Republished from the original post on Phil's blog.
The Wellcome Trust Centre for Human Genetics at the University of Oxford hosted its first Software Carpentry workshop this January. So how did the workshop go? I’m a bit biased, so to get a better idea I sent the participants a similar questionnaire to the one I sent to the Software Carpentry workshop I organised previously.
Posted by a.pawlik on Monday 19 January 2015.
By Mike Jackson, Software Architect.
Back in January, I blogged about tl;drLegal, an online resource to help us choose a suitable open-source licence. In the same spirit, the Institute of Formal and Applied Linguistics at Charles University in Prague provide the Lindat license selector to help select open licenses for both software or data.
Through a short set of questions, the Lindat license selector can help guide you to a license that both meets your software and data sharing requirements while satisfying any existing constraints on any software or data you have exploited.
Posted by m.jackson on Monday 22 December 2014.
This article is part of our series: a day in the software life, in which we ask researchers from all disciplines to discuss the tools that make their research possible.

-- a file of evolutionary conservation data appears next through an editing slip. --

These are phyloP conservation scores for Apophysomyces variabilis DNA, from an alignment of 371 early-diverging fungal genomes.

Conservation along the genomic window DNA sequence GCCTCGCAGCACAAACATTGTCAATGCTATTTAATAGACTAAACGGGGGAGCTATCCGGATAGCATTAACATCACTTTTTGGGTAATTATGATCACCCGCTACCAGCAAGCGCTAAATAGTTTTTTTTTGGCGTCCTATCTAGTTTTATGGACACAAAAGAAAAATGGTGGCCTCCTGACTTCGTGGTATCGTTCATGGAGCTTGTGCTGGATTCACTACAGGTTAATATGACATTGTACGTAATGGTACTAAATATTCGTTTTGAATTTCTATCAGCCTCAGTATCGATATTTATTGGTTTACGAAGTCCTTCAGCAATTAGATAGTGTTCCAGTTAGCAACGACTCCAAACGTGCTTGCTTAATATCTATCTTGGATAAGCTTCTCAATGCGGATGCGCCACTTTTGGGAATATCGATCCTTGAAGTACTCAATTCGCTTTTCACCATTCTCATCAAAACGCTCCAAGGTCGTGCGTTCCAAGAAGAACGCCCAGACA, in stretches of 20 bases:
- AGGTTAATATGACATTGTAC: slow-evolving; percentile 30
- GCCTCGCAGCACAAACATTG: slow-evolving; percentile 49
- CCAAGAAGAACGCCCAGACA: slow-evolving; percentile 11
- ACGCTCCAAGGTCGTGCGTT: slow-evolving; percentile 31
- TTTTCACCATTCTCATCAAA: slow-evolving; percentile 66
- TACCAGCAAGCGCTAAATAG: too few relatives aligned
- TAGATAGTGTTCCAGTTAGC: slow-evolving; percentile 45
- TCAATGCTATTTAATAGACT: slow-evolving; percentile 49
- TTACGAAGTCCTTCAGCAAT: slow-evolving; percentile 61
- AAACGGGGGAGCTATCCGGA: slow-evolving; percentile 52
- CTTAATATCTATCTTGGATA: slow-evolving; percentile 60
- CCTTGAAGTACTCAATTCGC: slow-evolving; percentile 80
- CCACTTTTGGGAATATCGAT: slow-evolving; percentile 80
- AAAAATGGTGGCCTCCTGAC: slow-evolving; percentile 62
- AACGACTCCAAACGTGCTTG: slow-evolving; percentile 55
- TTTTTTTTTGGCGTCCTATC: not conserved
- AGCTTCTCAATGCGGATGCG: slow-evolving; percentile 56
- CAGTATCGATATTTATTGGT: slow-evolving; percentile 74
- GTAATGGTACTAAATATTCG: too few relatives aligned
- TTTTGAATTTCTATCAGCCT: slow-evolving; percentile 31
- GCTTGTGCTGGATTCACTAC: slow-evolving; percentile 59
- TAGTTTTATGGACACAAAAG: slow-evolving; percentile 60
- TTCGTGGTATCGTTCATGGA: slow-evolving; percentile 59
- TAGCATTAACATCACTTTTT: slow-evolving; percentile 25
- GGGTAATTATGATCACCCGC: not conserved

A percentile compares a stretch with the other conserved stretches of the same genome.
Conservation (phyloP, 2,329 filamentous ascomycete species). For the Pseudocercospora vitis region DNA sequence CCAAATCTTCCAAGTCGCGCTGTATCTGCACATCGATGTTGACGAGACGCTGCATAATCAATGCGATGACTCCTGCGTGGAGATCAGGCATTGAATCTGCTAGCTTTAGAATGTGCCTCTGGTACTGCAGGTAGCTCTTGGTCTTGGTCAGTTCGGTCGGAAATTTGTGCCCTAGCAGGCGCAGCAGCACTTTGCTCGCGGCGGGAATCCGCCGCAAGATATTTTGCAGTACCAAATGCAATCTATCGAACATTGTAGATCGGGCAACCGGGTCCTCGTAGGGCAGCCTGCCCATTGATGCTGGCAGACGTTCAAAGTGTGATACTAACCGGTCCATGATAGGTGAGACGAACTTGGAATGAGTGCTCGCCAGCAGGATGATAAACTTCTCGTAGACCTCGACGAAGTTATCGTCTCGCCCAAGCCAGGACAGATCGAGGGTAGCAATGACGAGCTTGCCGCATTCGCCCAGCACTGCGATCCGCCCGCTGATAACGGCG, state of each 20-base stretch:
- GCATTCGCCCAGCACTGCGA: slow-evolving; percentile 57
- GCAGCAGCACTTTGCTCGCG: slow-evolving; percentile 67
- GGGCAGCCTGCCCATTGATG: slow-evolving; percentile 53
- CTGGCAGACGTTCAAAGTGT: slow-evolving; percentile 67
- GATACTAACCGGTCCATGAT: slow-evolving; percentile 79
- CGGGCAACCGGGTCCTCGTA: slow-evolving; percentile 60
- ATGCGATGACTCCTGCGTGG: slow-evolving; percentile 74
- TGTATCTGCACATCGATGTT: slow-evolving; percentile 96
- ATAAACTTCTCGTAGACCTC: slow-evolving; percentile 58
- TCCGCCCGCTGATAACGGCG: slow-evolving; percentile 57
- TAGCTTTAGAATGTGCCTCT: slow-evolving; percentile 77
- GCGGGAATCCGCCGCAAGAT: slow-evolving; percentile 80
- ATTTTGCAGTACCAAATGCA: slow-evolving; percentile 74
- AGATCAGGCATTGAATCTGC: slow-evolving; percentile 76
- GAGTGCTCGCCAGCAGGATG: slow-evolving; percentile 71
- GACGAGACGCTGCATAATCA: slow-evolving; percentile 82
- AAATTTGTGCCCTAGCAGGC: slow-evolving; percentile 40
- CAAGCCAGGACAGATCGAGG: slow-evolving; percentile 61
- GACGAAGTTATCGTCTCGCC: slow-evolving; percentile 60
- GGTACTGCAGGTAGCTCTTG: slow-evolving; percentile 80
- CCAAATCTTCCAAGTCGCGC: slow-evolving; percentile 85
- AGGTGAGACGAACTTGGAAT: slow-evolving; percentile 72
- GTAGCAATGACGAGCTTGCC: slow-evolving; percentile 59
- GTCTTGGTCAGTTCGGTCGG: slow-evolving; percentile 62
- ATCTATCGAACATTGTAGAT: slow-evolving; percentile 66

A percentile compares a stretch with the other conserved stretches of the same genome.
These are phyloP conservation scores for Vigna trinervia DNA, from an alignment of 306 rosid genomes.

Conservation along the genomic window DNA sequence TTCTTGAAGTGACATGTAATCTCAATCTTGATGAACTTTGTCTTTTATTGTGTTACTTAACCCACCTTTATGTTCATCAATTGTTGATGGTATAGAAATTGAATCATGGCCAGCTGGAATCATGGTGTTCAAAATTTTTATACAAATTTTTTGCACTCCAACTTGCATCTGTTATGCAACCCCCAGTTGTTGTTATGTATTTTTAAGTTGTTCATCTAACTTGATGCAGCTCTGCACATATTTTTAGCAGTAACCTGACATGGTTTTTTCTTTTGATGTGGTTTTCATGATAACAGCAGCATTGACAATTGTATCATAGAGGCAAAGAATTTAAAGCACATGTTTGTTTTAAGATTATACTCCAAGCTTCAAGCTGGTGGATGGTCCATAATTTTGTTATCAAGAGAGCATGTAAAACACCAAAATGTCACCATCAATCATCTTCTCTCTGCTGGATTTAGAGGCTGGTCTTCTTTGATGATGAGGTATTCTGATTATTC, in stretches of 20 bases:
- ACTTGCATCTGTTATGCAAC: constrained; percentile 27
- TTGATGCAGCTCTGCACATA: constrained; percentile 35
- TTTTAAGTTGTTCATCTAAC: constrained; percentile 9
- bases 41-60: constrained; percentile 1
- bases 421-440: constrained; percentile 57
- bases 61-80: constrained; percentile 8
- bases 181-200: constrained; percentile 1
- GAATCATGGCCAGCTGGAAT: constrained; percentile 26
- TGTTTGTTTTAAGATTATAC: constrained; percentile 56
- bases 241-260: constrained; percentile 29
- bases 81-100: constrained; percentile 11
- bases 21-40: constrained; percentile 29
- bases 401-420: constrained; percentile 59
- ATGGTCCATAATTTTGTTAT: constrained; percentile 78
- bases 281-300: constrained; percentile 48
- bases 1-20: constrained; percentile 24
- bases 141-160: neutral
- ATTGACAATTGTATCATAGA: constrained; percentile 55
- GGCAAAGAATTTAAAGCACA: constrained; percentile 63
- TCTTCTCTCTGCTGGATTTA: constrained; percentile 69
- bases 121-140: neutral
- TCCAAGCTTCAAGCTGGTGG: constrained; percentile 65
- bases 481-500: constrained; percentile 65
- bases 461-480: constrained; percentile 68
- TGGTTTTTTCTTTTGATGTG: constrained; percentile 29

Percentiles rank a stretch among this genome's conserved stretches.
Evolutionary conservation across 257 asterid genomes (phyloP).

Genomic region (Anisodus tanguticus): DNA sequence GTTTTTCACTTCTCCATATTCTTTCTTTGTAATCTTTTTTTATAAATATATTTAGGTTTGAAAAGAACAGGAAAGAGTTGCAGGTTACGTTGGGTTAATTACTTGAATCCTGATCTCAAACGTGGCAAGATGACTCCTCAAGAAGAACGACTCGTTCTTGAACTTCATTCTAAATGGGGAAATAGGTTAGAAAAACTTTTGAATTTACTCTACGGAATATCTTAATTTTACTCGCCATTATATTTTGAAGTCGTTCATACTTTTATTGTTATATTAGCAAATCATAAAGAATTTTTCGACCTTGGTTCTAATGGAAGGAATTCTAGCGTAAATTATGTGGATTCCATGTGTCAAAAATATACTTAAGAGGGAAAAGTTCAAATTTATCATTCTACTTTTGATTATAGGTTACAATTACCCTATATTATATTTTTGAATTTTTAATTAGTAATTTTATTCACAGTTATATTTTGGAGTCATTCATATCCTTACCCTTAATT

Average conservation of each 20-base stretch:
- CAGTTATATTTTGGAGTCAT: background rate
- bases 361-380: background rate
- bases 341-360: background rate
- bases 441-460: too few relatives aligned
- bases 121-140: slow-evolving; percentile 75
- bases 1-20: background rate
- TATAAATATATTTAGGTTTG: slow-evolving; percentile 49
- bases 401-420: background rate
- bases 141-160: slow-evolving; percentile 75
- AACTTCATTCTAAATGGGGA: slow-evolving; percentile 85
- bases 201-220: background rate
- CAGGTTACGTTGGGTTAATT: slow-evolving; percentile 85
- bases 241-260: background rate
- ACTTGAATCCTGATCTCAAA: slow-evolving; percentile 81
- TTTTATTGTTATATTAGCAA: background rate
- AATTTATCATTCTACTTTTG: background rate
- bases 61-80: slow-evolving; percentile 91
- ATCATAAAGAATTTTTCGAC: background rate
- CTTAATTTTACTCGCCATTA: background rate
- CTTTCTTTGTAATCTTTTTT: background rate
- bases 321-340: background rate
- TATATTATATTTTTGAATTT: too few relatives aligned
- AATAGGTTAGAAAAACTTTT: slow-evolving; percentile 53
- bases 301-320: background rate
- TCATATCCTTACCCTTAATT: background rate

Archaeological practice in the field seems so down to earth. The daily routine of excavation, recording of stratigraphy, finds and contexts, and understanding the different formation processes – it is what we are, and what we do.
However, it is easy to overlook the scientific aspects of our work that integrate with the development of how archaeology understands past human activity.
Posted by a.hay on Wednesday 17 December 2014.
Now, ARCHER, the UK National Supercomputing Service, is to roll out an ARCHER driving test. Despite their similar names, these tests differ in nature, intent, scale and reward. In this post we compare and contrast these two supercomputer tests.
Posted by m.jackson on Tuesday 16 December 2014.
By Aleksandra Pawlik, Training Leader.
Last month saw us run a special Software Carpentry course for students undertaking the MSc in Clinical Bioinformatics course at the University of Manchester. This combines an academic curriculum with a work-based programme.
The students are already qualified professionals and based at various clinical units throughout the UK, with teaching take place during short, intense training sessions.
The instructors at the Software Carpentry workshop were the Institute’s Aleksandra Nenadic, who taught for the first time, and myself. We were also supported by Mike Cornell and course leader Professor Andy Brass who acted as helpers.
Posted by a.pawlik on Monday 15 December 2014.
By Ian Dunlop, Software Engineer, University of Manchester
Last week I had the good fortune be a helper at the first Data Carpentry workshop run at the University of Manchester.
The workshop was supported by ELIXIR UK. The instructors were Alejandra Gonzalez-Beltran from the Oxford e-Research Centre (OeRC), as well as the Institute's Shoaib Sufi and Aleksandra Pawlik.